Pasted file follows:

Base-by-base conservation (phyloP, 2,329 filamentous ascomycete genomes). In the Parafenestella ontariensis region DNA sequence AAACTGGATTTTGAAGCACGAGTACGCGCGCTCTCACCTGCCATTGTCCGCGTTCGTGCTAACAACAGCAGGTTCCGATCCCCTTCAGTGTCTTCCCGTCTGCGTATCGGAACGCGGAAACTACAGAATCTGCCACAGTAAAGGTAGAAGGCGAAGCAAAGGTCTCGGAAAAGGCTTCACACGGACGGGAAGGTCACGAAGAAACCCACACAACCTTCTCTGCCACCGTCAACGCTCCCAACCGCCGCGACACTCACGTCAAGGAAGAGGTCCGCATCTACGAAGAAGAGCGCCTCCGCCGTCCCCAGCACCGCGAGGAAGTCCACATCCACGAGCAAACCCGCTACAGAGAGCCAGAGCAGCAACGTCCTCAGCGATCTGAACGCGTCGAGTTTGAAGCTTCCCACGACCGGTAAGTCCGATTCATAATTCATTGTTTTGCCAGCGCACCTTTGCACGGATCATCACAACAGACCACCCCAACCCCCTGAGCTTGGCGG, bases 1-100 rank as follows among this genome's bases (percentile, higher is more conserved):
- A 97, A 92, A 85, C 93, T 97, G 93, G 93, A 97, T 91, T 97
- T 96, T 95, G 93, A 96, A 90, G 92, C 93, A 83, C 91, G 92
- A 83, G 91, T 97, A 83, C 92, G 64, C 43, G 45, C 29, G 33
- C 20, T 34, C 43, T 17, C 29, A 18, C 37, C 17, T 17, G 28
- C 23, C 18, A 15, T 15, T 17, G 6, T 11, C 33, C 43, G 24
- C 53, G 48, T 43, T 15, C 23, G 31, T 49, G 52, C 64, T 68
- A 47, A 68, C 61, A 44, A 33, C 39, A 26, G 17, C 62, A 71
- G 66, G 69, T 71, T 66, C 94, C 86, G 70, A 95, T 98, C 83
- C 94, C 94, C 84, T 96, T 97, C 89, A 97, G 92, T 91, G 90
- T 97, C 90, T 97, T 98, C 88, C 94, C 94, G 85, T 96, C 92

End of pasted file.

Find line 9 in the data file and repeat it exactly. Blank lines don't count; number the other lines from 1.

- G 66, G 69, T 71, T 66, C 94, C 86, G 70, A 95, T 98, C 83